Shortly after our first excursion at DRC, I was impressed once again how the landscape could change so dramatically in Namibia.  The rolling hills were covered in baseball sized red stones and sandy foothills with low, rocky mountains surrounding on all sides.  It was apparent that the amazing and unexpected Namibian penchant for abundant life among the harsh climates applied here as well.  Milk bushes, acacias, nara bushes, grasses and the amazing welwitschia plant grew throughout.  I was particularly fascinated by the welwitschia plant, which, at first glance seems like rubbish that someone has tossed on the ground. Upon closer inspection, you can see the plant has a woody base and long twisted leaves that grow out close to the ground.  These plants are quite amazing, and endemic only to Namibia and neighboring Angola.  We learned that they can survive for thousands of years, only on moisture from the air if need be.  There is no guarantee you can see one of the rare and elusive namesake desert black rhinos here, but I can almost guarantee you will have an unforgettable experience with natural wonder, regardless.  As you can see from the DRC photos below, Hartmann’s mountain zebra, giraffe, oryx and springbok are prevalent in the Damaraland region.
















Our last stop took us further north in Namibia to the Ongava Tented Camp, a concession bordering Etosha National Park.  The first evening drive revealed that the terrain here was much more vegetative and lush that the Damaraland region.  There were tall reeds and grasses and the trees were higher, although there was still an abundance of arid, desert type plants scattered about as well.  On our first drive at this private reserve, we saw waterbuck, impala, kudu, and a pride of young lion resting in the tall grass. 








On our first full day, we were headed out of the reserve to tour Etosha National Park.  Shortly before our approach to the main gate, we stopped to enjoy a chance sighting of the dominant male lion and his lioness as they casually kept their eyes on a dazzle of nervous zebra.  It was a wonderful sighting that we enjoyed for some time.  It was a standoff.  The lions moved about a bit and the watchful zebra stood on the ready to take off at a moment’s threat.  





We moved on to Etosha and through the guarded main gates.  Amazingly we saw quite a few sightings along the way soon after entering the park.  Etosha is a drive only park, and visitors cannot get out of the car or veer off the main roads.  Nevertheless, there were a number of nice birds in the roadside trees and brush, including the yellow hornbill and the crimson breasted shrike (which was a fast flittering bird, constantly on the move and nearly impossible to photograph well!).   




Moving on towards our first stop in the park, we saw wildebeest, springbok and zebra.  After the first rest stop, we moved further into the interior of the park and towards some watering holes that are strategically situated throughout the region.  As we turned off towards one of the watering holes, Leon (our guide) spotted a black rhino out in the brush to our right.  It would have gone completely unnoticed and hidden to the un-trained spotter.  We watched from some distance as the rhino moved about the brush, well camouflaged, as you can see in the photo below.  It moved a bit closer, but was almost at all times obscured by the thick bush.  Eventually, stereotypically evasive of company, the black rhino moved on deeper into the thicket and completely out of sight.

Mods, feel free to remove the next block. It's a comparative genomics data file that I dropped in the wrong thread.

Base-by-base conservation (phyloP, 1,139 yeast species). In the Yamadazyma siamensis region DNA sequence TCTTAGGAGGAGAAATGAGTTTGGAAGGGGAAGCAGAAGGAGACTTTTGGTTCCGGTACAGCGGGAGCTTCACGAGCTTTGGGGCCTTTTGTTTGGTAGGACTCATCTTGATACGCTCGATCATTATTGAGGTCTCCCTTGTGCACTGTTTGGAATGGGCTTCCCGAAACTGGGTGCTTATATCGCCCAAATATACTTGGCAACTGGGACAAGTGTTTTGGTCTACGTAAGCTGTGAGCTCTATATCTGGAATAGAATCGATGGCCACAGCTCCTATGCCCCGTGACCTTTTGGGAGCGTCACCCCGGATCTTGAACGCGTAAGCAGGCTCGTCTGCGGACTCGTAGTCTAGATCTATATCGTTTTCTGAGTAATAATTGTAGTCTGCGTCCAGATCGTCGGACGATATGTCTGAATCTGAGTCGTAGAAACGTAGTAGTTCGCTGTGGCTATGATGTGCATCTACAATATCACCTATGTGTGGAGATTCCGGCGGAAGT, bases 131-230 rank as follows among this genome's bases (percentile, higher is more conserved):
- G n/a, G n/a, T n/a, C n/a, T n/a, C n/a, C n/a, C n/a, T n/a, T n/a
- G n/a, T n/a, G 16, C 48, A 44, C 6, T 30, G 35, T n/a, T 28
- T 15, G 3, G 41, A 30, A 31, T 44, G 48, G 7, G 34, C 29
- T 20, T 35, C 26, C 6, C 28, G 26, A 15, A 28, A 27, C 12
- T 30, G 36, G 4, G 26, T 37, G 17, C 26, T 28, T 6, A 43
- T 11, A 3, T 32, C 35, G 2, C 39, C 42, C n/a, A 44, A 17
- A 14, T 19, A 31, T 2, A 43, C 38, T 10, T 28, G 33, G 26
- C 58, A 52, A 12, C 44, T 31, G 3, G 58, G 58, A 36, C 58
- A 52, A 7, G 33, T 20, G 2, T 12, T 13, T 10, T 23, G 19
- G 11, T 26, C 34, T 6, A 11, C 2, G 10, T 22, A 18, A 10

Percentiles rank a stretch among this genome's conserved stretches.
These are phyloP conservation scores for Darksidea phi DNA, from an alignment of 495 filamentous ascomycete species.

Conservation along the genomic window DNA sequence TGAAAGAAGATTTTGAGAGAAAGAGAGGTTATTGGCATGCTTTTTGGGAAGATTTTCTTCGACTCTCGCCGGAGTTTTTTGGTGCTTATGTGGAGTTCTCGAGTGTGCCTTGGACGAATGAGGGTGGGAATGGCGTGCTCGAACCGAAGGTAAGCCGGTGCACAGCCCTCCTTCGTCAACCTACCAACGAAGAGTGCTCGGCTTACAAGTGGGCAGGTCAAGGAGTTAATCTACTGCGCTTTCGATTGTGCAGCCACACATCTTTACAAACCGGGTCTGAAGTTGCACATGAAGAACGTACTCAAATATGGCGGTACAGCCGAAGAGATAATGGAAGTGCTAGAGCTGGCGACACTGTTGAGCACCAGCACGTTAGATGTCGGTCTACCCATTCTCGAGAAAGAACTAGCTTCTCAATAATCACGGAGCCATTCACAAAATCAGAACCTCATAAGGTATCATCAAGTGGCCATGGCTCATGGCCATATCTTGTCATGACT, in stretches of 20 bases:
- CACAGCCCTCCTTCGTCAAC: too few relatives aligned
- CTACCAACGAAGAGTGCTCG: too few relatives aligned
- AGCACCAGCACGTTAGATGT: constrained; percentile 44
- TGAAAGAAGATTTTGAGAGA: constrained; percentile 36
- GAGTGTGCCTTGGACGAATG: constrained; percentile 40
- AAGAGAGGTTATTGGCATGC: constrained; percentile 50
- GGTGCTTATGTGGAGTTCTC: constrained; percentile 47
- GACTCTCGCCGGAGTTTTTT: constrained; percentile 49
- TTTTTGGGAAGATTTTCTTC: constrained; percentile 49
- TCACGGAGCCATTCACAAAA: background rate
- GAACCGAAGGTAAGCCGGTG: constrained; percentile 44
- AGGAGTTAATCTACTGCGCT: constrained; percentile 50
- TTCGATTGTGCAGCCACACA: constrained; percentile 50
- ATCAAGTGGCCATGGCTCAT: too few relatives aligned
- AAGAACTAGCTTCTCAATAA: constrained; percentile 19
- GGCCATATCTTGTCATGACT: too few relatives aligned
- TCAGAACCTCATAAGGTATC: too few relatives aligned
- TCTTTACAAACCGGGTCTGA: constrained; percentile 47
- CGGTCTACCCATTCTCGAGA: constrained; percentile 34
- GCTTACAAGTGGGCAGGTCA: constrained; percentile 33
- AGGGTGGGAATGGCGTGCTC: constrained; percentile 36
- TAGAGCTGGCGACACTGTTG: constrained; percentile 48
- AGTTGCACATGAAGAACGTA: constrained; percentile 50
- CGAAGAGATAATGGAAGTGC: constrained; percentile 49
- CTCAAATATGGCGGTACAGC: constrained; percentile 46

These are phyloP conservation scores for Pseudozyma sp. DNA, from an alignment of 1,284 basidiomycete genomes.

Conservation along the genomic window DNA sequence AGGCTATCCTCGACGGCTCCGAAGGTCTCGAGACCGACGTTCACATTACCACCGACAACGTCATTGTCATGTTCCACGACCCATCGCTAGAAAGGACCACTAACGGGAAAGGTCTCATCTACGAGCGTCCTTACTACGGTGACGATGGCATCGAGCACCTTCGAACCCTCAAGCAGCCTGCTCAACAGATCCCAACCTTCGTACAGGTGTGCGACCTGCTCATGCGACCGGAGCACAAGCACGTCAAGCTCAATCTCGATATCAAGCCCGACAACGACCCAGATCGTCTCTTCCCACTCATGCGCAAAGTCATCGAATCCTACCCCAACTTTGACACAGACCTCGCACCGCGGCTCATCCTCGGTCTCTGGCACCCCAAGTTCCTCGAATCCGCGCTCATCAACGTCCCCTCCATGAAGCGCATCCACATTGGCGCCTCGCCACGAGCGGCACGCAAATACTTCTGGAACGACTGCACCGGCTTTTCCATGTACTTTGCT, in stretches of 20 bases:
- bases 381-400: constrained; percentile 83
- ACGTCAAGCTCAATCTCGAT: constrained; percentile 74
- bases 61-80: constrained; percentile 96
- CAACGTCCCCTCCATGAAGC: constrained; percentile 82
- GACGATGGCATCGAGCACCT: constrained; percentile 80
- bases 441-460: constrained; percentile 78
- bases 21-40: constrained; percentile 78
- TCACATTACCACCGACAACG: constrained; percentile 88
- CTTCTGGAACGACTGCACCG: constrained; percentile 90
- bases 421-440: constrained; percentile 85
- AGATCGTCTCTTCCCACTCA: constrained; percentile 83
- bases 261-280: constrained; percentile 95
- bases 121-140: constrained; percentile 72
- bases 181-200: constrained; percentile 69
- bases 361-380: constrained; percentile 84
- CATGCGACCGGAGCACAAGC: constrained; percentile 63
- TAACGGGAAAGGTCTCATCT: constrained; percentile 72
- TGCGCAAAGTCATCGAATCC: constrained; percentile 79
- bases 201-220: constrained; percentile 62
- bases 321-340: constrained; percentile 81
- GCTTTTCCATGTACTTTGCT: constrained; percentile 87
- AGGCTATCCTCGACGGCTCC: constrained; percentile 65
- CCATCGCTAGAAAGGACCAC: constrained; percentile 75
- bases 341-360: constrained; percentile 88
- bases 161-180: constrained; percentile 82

Onto the first watering hole, it was packed with a plethora of herbivores congregating nearby.  This was a stunning array of some of Namibia’s iconic animals all gathered together.  There were gemsbok, springbok, zebra, and blacksmith lapwing, among others. 






We moved on to a second, larger watering hole, which would prove even more rewarding.  Immediately upon our arrival we were presented with a massive bachelor male elephant drinking and spraying himself with water.  He was joined by ostriches, impala, oryx, warthog and common zebra.  It was truly astounding to see the abundance and variety of majestic wildlife all together in one place! 







On our way out for the day, we spotted a black backed jackal lying in the shadows just on the side of the road….and off to his right sat a spotted hyena beside a large bush.  It continued to fascinate me how these clever animals, often with such bright, beautiful and distinct colours can hide on the terrain.  They are perfectly adapted for their native bush homes.


Given the fantastic game viewing possibilities and the less public nature of the private reserve, we elected to remain on property for our remaining game drives at Ongava.  We enjoyed some extraordinary drives during our stay, exploring the vast 70,000 acre private reserve.  We also stopped to walk about on foot for a time, seeing a colony of ground squirrels and some photographic remains of wildebeest skeletons from a recent lion kill.  We spotted giraffe, wildebeest, impala, zebra and waterbuck, among others.  Perhaps one the most interesting sightings, was a massive congregation of red billed quelea swarming over a watering hole.  The sound of the massive gathering of birds was akin to a helicopter or small airplane, they were so great in number.  It was truly enchanting to watch them, as they flew about in waves and groups within the massive flock.  I had never seen such a gathering of so many birds in one place.